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Movie Review: A Christmas Carol (2009) – When Effects and Story Work

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The Charles Dickens Christmas classic has been made into yet another film incarnation. With a large cast of famous actors, the age-old tale of Scrooge's self-redemption comes to life with the style of CGI animation we have seen in films like The Polar Express. Usually when I hear a movie is being remade with a method such as this, I proceed with caution. Fortunately in this 2009 remake, there is no need for caution — it works on many levels. It's an instant classic that children and adults will find value in watching. This is especially true during the holiday season.

It was directed by Rober Zemeckis, known for so many films with brilliant special effects, but the most relevant ones being The Polar Express, Beowulf, and Monster House. He also wrote the screenplay here. He did a more than respectful job; it shares all the the excitement and human moments of the classic book.

Jim Carrey does a knock-out job with his voice portrayal of Scrooge. Note: he doesn't stop there. Carrey does the voices of Scrooge, the Ghost of Christmas Past, Scrooge as a Young Boy, Scrooge as a Teenage Boy, Scrooge as a Young Man, Scrooge as a Middle-Aged Man, the Ghost of Christmas Present, and the Ghost of Christmas Yet to Come. Along with Carrey, many other actors such as Gary Oldman do the voice acting for multiple roles. This gives the characters a continuity that adds to the ethereal and familiar look of the movie. I should note it has been released in regular format as well as 3D. I did not see the 3D version.

Ebenezer Scrooge utters classic lines one after the other. A memorable one is: "If I could have my way, every idiot who goes about with 'Merry Christmas' on his lips should be boiled in his own pudding, and buried with a stake of holly through his heart!"

Through ghastly and serio-comic visits by ghosts throughout the night, Scrooge learns that he is thankful to have more time to give to others. He does so through monetary means as well as through showing up at events where he is always invited but never goes. As is customary with Scrooge, he is most funny in the end scenes.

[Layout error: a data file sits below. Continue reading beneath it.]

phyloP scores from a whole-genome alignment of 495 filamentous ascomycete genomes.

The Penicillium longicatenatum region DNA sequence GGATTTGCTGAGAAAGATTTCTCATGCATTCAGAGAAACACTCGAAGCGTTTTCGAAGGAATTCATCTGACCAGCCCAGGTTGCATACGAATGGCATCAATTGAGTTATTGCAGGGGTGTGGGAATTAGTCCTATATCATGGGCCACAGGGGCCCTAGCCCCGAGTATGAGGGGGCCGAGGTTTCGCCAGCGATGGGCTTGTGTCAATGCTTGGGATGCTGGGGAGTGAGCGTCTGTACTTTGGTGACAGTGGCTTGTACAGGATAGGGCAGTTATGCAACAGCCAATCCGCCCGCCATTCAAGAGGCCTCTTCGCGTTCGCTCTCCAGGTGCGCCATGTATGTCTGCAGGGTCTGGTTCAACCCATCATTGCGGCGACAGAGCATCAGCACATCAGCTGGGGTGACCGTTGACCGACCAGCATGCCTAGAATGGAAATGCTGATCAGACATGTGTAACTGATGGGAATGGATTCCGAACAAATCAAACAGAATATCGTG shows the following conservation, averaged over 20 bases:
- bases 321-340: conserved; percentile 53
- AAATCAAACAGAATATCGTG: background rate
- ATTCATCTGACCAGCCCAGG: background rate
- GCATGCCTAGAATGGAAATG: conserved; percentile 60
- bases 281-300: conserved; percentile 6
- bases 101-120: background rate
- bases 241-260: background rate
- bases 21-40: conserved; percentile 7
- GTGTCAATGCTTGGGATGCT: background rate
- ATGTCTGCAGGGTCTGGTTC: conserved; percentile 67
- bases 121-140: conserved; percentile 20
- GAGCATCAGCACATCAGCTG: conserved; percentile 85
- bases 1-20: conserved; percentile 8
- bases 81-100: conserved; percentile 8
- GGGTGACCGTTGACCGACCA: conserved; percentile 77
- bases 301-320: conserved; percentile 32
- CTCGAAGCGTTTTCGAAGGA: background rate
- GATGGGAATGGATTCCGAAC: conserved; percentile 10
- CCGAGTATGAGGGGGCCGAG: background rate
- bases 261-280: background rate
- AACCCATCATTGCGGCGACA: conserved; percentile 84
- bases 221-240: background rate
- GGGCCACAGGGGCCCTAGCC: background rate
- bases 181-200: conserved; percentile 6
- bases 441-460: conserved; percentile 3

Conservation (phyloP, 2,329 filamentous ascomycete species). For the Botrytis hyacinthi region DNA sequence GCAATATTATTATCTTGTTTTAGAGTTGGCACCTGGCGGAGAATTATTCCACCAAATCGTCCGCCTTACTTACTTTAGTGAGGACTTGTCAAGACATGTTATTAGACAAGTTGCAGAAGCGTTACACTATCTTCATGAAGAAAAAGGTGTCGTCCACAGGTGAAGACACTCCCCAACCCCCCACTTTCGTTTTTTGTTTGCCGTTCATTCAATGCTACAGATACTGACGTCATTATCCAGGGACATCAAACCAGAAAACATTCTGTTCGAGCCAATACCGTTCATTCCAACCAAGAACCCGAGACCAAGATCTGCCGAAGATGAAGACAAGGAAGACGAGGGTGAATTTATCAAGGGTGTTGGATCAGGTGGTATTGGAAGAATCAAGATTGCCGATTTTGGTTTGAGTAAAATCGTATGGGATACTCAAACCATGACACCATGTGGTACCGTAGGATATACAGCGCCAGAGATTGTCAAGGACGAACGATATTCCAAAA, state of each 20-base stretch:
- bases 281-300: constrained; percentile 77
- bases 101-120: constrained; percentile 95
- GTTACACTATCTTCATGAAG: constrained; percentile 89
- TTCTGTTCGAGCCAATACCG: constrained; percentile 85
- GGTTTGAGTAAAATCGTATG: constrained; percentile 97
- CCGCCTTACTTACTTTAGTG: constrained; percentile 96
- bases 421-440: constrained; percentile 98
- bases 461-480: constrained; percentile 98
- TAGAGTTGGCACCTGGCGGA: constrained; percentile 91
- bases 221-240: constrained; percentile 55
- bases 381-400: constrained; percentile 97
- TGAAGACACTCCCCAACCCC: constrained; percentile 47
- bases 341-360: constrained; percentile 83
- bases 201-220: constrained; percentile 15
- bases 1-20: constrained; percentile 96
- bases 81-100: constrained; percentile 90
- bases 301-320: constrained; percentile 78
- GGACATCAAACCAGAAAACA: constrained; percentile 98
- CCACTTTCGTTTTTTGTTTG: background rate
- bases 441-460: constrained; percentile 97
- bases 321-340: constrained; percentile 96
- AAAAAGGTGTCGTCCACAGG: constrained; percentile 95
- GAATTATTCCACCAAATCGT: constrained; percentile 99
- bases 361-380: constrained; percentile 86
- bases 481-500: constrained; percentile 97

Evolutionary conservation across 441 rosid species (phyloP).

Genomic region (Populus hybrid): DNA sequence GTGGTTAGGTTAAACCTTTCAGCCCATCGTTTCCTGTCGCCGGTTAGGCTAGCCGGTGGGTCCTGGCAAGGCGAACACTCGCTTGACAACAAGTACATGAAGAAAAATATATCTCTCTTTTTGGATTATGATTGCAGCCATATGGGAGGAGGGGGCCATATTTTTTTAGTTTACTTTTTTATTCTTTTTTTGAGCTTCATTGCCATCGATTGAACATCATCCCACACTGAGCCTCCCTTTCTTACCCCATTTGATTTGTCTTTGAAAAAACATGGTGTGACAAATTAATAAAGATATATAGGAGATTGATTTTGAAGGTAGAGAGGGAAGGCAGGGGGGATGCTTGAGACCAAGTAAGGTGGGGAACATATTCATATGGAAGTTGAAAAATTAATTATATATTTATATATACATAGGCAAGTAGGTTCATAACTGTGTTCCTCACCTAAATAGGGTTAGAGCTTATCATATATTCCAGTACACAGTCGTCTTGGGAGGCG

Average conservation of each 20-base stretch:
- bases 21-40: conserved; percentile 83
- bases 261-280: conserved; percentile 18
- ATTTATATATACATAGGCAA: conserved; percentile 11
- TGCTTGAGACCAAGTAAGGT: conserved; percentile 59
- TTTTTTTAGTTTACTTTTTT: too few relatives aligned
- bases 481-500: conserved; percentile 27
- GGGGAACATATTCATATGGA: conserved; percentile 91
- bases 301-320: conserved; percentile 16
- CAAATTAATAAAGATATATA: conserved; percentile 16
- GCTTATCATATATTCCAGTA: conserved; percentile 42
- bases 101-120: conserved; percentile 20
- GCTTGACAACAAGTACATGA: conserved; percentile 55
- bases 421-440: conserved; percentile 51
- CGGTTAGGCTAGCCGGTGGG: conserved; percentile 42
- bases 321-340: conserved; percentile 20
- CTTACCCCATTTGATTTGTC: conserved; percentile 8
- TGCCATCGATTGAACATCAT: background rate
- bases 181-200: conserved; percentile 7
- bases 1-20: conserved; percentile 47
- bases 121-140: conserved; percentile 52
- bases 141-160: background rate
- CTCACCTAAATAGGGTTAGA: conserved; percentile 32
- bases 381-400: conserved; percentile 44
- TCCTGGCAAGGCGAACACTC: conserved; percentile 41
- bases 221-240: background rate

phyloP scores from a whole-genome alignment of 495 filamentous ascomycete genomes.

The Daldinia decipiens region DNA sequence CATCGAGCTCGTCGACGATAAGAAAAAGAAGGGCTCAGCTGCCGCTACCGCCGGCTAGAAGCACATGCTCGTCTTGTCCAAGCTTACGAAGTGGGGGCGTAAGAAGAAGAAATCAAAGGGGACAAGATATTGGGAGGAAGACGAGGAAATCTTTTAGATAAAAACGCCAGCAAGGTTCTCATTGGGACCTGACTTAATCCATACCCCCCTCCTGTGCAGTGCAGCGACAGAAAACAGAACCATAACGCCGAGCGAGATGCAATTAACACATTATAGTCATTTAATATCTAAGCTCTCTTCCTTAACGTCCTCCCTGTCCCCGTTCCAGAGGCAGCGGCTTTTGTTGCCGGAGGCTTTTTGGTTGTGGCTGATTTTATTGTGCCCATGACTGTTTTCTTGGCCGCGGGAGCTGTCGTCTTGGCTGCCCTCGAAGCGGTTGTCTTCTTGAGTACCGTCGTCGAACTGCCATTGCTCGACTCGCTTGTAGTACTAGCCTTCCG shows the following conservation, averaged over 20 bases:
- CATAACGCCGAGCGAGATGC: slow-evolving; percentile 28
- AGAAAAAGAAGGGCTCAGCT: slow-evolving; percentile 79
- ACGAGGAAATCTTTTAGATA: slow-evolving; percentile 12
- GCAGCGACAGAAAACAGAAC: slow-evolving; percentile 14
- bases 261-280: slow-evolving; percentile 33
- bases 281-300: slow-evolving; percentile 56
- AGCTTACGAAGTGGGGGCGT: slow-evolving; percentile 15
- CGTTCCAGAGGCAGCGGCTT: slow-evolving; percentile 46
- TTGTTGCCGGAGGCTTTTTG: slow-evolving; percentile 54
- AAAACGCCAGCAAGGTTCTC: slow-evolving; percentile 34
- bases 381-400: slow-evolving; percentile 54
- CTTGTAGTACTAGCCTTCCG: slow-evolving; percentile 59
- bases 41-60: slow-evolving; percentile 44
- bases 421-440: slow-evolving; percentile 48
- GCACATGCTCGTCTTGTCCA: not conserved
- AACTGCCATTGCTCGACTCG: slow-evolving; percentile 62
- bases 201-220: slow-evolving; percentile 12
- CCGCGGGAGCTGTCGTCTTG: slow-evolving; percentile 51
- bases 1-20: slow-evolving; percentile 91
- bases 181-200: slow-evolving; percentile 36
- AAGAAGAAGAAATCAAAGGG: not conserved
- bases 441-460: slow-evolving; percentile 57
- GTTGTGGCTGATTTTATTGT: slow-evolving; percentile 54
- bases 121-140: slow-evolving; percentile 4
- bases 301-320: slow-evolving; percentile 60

Gary Oldman is interesting as Bob Cratchit. It was odd seeing him short in stature, since I've never imagined the actor to be short. Still, his face lent itself well to the character's expressions. It's not surprising that box office stats are high. This is very much a movie that families can feel good taking their kids to. The ghosts are often scary, however, so make sure you have the conversation with your kids beforehand about why the ghosts are so deliberately scary. After all, it works in changing Scrooge at the end. After watching it might be a fun conversation topic at dinner why the ghosts were so scary to Scrooge.

Colin Firth and Bob Hoskins have roles in the movie as Fred and Fezziwig. You can tell which voices are behind the characters easier in this type of animation than you can in traditional style because the actors wear a digitizing suit that makes the character move as they do. It mimics their idiosyncrasies. At the same time, all the faces are crafted after the actors to varied degrees.

I feel this movie is tons better for kids than, say for example, Where the Wild Things Are. It tells a clear, identifiable story that has a valuable life lesson. Where the Wild Things Are relies too much on the reputation of the book and the CGI effects. In the end, it is always the story that makes a movie great or mediocre. Go see A Christmas Carol and get your reminder to give all you can to those around you while you are still around to do so.

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